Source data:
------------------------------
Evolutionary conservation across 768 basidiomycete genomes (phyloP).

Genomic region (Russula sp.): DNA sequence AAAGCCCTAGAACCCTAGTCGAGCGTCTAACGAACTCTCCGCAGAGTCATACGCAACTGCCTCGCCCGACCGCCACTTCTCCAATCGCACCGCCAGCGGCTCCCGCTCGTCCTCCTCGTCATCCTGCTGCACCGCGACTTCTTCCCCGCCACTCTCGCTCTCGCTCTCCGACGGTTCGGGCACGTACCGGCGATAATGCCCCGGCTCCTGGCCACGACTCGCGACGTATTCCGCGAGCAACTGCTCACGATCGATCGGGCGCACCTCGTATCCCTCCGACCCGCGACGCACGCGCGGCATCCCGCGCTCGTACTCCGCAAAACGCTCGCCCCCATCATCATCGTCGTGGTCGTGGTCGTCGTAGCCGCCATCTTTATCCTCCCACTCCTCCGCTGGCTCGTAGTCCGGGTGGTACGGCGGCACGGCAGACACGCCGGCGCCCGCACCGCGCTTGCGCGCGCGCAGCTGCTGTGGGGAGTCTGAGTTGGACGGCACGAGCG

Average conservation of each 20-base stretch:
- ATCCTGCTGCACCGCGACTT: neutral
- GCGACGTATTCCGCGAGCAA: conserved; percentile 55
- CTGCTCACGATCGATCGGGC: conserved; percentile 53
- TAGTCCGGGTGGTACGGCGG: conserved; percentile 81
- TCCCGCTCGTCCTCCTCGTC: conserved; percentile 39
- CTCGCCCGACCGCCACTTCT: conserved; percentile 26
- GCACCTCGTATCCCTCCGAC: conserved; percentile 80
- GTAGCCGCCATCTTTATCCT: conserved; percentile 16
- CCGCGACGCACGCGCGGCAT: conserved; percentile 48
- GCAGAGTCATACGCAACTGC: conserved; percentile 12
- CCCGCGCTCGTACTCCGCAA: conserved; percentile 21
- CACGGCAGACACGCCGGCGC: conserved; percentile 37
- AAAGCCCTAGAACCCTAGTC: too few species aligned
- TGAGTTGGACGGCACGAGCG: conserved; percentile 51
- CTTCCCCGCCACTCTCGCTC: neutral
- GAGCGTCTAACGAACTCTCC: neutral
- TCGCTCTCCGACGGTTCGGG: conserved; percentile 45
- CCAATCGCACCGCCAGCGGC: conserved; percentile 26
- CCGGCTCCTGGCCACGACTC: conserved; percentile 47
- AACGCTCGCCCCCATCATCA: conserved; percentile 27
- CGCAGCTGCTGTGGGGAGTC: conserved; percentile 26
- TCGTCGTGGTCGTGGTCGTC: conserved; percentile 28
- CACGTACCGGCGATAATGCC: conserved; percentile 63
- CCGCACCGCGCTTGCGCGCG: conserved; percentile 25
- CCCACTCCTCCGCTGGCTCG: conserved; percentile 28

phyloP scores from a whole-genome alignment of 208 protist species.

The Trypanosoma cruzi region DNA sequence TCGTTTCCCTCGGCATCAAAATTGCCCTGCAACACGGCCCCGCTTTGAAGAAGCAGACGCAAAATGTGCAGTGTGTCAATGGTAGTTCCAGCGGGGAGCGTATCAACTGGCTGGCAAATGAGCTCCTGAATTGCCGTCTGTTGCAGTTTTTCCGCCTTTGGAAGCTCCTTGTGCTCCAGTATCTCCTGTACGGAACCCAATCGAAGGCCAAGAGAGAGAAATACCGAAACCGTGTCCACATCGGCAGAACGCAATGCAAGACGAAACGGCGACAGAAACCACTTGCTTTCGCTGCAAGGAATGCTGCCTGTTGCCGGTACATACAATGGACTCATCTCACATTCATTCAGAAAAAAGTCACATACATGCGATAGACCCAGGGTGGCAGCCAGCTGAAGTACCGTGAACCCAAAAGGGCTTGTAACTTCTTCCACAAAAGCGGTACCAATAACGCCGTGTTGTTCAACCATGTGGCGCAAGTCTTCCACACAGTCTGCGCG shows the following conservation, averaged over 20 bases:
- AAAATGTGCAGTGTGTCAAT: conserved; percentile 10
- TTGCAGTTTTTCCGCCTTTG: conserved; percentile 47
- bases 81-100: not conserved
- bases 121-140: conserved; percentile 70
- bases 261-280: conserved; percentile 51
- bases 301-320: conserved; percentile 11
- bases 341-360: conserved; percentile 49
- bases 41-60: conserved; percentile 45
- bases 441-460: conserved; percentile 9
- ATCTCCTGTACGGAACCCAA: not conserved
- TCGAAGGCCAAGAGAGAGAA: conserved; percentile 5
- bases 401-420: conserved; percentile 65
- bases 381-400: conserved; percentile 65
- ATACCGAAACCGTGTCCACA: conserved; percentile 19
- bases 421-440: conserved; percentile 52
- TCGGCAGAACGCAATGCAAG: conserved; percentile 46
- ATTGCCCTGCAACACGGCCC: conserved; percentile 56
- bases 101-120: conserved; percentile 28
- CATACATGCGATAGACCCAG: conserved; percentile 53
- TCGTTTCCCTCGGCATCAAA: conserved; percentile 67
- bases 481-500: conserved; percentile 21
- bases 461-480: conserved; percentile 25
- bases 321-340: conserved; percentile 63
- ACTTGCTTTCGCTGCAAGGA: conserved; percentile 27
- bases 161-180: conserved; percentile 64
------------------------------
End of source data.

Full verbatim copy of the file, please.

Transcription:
Evolutionary conservation across 768 basidiomycete genomes (phyloP).

Genomic region (Russula sp.): DNA sequence AAAGCCCTAGAACCCTAGTCGAGCGTCTAACGAACTCTCCGCAGAGTCATACGCAACTGCCTCGCCCGACCGCCACTTCTCCAATCGCACCGCCAGCGGCTCCCGCTCGTCCTCCTCGTCATCCTGCTGCACCGCGACTTCTTCCCCGCCACTCTCGCTCTCGCTCTCCGACGGTTCGGGCACGTACCGGCGATAATGCCCCGGCTCCTGGCCACGACTCGCGACGTATTCCGCGAGCAACTGCTCACGATCGATCGGGCGCACCTCGTATCCCTCCGACCCGCGACGCACGCGCGGCATCCCGCGCTCGTACTCCGCAAAACGCTCGCCCCCATCATCATCGTCGTGGTCGTGGTCGTCGTAGCCGCCATCTTTATCCTCCCACTCCTCCGCTGGCTCGTAGTCCGGGTGGTACGGCGGCACGGCAGACACGCCGGCGCCCGCACCGCGCTTGCGCGCGCGCAGCTGCTGTGGGGAGTCTGAGTTGGACGGCACGAGCG

Average conservation of each 20-base stretch:
- ATCCTGCTGCACCGCGACTT: neutral
- GCGACGTATTCCGCGAGCAA: conserved; percentile 55
- CTGCTCACGATCGATCGGGC: conserved; percentile 53
- TAGTCCGGGTGGTACGGCGG: conserved; percentile 81
- TCCCGCTCGTCCTCCTCGTC: conserved; percentile 39
- CTCGCCCGACCGCCACTTCT: conserved; percentile 26
- GCACCTCGTATCCCTCCGAC: conserved; percentile 80
- GTAGCCGCCATCTTTATCCT: conserved; percentile 16
- CCGCGACGCACGCGCGGCAT: conserved; percentile 48
- GCAGAGTCATACGCAACTGC: conserved; percentile 12
- CCCGCGCTCGTACTCCGCAA: conserved; percentile 21
- CACGGCAGACACGCCGGCGC: conserved; percentile 37
- AAAGCCCTAGAACCCTAGTC: too few species aligned
- TGAGTTGGACGGCACGAGCG: conserved; percentile 51
- CTTCCCCGCCACTCTCGCTC: neutral
- GAGCGTCTAACGAACTCTCC: neutral
- TCGCTCTCCGACGGTTCGGG: conserved; percentile 45
- CCAATCGCACCGCCAGCGGC: conserved; percentile 26
- CCGGCTCCTGGCCACGACTC: conserved; percentile 47
- AACGCTCGCCCCCATCATCA: conserved; percentile 27
- CGCAGCTGCTGTGGGGAGTC: conserved; percentile 26
- TCGTCGTGGTCGTGGTCGTC: conserved; percentile 28
- CACGTACCGGCGATAATGCC: conserved; percentile 63
- CCGCACCGCGCTTGCGCGCG: conserved; percentile 25
- CCCACTCCTCCGCTGGCTCG: conserved; percentile 28

phyloP scores from a whole-genome alignment of 208 protist species.

The Trypanosoma cruzi region DNA sequence TCGTTTCCCTCGGCATCAAAATTGCCCTGCAACACGGCCCCGCTTTGAAGAAGCAGACGCAAAATGTGCAGTGTGTCAATGGTAGTTCCAGCGGGGAGCGTATCAACTGGCTGGCAAATGAGCTCCTGAATTGCCGTCTGTTGCAGTTTTTCCGCCTTTGGAAGCTCCTTGTGCTCCAGTATCTCCTGTACGGAACCCAATCGAAGGCCAAGAGAGAGAAATACCGAAACCGTGTCCACATCGGCAGAACGCAATGCAAGACGAAACGGCGACAGAAACCACTTGCTTTCGCTGCAAGGAATGCTGCCTGTTGCCGGTACATACAATGGACTCATCTCACATTCATTCAGAAAAAAGTCACATACATGCGATAGACCCAGGGTGGCAGCCAGCTGAAGTACCGTGAACCCAAAAGGGCTTGTAACTTCTTCCACAAAAGCGGTACCAATAACGCCGTGTTGTTCAACCATGTGGCGCAAGTCTTCCACACAGTCTGCGCG shows the following conservation, averaged over 20 bases:
- AAAATGTGCAGTGTGTCAAT: conserved; percentile 10
- TTGCAGTTTTTCCGCCTTTG: conserved; percentile 47
- bases 81-100: not conserved
- bases 121-140: conserved; percentile 70
- bases 261-280: conserved; percentile 51
- bases 301-320: conserved; percentile 11
- bases 341-360: conserved; percentile 49
- bases 41-60: conserved; percentile 45
- bases 441-460: conserved; percentile 9
- ATCTCCTGTACGGAACCCAA: not conserved
- TCGAAGGCCAAGAGAGAGAA: conserved; percentile 5
- bases 401-420: conserved; percentile 65
- bases 381-400: conserved; percentile 65
- ATACCGAAACCGTGTCCACA: conserved; percentile 19
- bases 421-440: conserved; percentile 52
- TCGGCAGAACGCAATGCAAG: conserved; percentile 46
- ATTGCCCTGCAACACGGCCC: conserved; percentile 56
- bases 101-120: conserved; percentile 28
- CATACATGCGATAGACCCAG: conserved; percentile 53
- TCGTTTCCCTCGGCATCAAA: conserved; percentile 67
- bases 481-500: conserved; percentile 21
- bases 461-480: conserved; percentile 25
- bases 321-340: conserved; percentile 63
- ACTTGCTTTCGCTGCAAGGA: conserved; percentile 27
- bases 161-180: conserved; percentile 64